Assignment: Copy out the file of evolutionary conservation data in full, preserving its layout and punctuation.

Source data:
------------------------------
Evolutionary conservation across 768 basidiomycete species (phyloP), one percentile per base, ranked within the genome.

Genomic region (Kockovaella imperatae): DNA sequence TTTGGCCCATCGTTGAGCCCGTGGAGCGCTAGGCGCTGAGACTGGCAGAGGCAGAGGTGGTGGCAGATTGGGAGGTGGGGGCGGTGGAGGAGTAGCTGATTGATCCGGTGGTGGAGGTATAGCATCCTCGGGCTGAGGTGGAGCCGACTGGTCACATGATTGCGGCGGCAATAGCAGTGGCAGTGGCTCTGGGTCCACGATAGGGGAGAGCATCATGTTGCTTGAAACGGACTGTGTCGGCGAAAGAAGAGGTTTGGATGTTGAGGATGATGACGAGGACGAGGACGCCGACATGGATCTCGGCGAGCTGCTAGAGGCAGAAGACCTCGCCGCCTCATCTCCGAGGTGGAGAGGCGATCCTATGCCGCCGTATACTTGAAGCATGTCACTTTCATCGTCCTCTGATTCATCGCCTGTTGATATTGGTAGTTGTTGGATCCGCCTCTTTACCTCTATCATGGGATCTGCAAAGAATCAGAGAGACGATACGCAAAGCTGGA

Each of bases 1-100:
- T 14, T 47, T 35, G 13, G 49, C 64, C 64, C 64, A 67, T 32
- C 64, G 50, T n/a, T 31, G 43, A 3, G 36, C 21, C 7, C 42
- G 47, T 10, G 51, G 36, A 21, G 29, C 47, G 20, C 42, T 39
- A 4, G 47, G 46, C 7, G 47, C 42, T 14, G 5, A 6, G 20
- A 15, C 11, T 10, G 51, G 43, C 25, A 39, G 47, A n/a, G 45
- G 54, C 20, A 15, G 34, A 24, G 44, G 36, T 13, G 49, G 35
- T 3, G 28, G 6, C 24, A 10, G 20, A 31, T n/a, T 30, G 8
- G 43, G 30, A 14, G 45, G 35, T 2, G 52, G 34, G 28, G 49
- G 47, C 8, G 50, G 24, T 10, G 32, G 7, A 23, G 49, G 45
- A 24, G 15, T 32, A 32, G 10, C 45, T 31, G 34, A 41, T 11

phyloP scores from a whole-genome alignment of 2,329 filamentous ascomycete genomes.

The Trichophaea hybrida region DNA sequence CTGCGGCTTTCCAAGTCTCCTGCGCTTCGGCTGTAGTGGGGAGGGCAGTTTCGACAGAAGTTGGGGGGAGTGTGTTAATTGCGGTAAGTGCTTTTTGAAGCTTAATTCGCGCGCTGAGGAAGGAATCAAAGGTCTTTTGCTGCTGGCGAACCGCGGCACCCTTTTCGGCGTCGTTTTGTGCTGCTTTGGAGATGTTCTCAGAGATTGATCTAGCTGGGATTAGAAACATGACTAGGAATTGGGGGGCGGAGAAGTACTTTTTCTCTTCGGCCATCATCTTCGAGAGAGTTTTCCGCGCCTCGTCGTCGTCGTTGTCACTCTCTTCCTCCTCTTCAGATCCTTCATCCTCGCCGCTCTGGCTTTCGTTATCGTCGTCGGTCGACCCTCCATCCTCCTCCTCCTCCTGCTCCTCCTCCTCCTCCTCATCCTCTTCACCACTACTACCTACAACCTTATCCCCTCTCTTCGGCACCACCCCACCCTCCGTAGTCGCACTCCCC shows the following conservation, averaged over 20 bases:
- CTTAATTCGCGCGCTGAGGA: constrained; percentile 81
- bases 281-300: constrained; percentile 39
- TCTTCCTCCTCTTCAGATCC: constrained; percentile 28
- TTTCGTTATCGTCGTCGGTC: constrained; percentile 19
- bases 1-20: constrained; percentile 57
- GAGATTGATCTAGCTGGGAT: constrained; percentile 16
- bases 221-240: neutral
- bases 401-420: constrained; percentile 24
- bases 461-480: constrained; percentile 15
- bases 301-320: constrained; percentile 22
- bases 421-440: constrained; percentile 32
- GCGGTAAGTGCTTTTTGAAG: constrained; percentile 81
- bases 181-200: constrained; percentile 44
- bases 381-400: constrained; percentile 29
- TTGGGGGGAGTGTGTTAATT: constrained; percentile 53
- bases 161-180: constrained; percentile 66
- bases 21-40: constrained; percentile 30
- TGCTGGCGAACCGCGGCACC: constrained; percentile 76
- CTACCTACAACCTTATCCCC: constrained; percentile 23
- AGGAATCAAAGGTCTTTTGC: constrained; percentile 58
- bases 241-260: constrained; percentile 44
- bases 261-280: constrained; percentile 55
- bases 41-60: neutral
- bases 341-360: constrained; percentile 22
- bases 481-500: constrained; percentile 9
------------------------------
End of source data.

Evolutionary conservation across 768 basidiomycete species (phyloP), one percentile per base, ranked within the genome.

Genomic region (Kockovaella imperatae): DNA sequence TTTGGCCCATCGTTGAGCCCGTGGAGCGCTAGGCGCTGAGACTGGCAGAGGCAGAGGTGGTGGCAGATTGGGAGGTGGGGGCGGTGGAGGAGTAGCTGATTGATCCGGTGGTGGAGGTATAGCATCCTCGGGCTGAGGTGGAGCCGACTGGTCACATGATTGCGGCGGCAATAGCAGTGGCAGTGGCTCTGGGTCCACGATAGGGGAGAGCATCATGTTGCTTGAAACGGACTGTGTCGGCGAAAGAAGAGGTTTGGATGTTGAGGATGATGACGAGGACGAGGACGCCGACATGGATCTCGGCGAGCTGCTAGAGGCAGAAGACCTCGCCGCCTCATCTCCGAGGTGGAGAGGCGATCCTATGCCGCCGTATACTTGAAGCATGTCACTTTCATCGTCCTCTGATTCATCGCCTGTTGATATTGGTAGTTGTTGGATCCGCCTCTTTACCTCTATCATGGGATCTGCAAAGAATCAGAGAGACGATACGCAAAGCTGGA

Each of bases 1-100:
- T 14, T 47, T 35, G 13, G 49, C 64, C 64, C 64, A 67, T 32
- C 64, G 50, T n/a, T 31, G 43, A 3, G 36, C 21, C 7, C 42
- G 47, T 10, G 51, G 36, A 21, G 29, C 47, G 20, C 42, T 39
- A 4, G 47, G 46, C 7, G 47, C 42, T 14, G 5, A 6, G 20
- A 15, C 11, T 10, G 51, G 43, C 25, A 39, G 47, A n/a, G 45
- G 54, C 20, A 15, G 34, A 24, G 44, G 36, T 13, G 49, G 35
- T 3, G 28, G 6, C 24, A 10, G 20, A 31, T n/a, T 30, G 8
- G 43, G 30, A 14, G 45, G 35, T 2, G 52, G 34, G 28, G 49
- G 47, C 8, G 50, G 24, T 10, G 32, G 7, A 23, G 49, G 45
- A 24, G 15, T 32, A 32, G 10, C 45, T 31, G 34, A 41, T 11

phyloP scores from a whole-genome alignment of 2,329 filamentous ascomycete genomes.

The Trichophaea hybrida region DNA sequence CTGCGGCTTTCCAAGTCTCCTGCGCTTCGGCTGTAGTGGGGAGGGCAGTTTCGACAGAAGTTGGGGGGAGTGTGTTAATTGCGGTAAGTGCTTTTTGAAGCTTAATTCGCGCGCTGAGGAAGGAATCAAAGGTCTTTTGCTGCTGGCGAACCGCGGCACCCTTTTCGGCGTCGTTTTGTGCTGCTTTGGAGATGTTCTCAGAGATTGATCTAGCTGGGATTAGAAACATGACTAGGAATTGGGGGGCGGAGAAGTACTTTTTCTCTTCGGCCATCATCTTCGAGAGAGTTTTCCGCGCCTCGTCGTCGTCGTTGTCACTCTCTTCCTCCTCTTCAGATCCTTCATCCTCGCCGCTCTGGCTTTCGTTATCGTCGTCGGTCGACCCTCCATCCTCCTCCTCCTCCTGCTCCTCCTCCTCCTCCTCATCCTCTTCACCACTACTACCTACAACCTTATCCCCTCTCTTCGGCACCACCCCACCCTCCGTAGTCGCACTCCCC shows the following conservation, averaged over 20 bases:
- CTTAATTCGCGCGCTGAGGA: constrained; percentile 81
- bases 281-300: constrained; percentile 39
- TCTTCCTCCTCTTCAGATCC: constrained; percentile 28
- TTTCGTTATCGTCGTCGGTC: constrained; percentile 19
- bases 1-20: constrained; percentile 57
- GAGATTGATCTAGCTGGGAT: constrained; percentile 16
- bases 221-240: neutral
- bases 401-420: constrained; percentile 24
- bases 461-480: constrained; percentile 15
- bases 301-320: constrained; percentile 22
- bases 421-440: constrained; percentile 32
- GCGGTAAGTGCTTTTTGAAG: constrained; percentile 81
- bases 181-200: constrained; percentile 44
- bases 381-400: constrained; percentile 29
- TTGGGGGGAGTGTGTTAATT: constrained; percentile 53
- bases 161-180: constrained; percentile 66
- bases 21-40: constrained; percentile 30
- TGCTGGCGAACCGCGGCACC: constrained; percentile 76
- CTACCTACAACCTTATCCCC: constrained; percentile 23
- AGGAATCAAAGGTCTTTTGC: constrained; percentile 58
- bases 241-260: constrained; percentile 44
- bases 261-280: constrained; percentile 55
- bases 41-60: neutral
- bases 341-360: constrained; percentile 22
- bases 481-500: constrained; percentile 9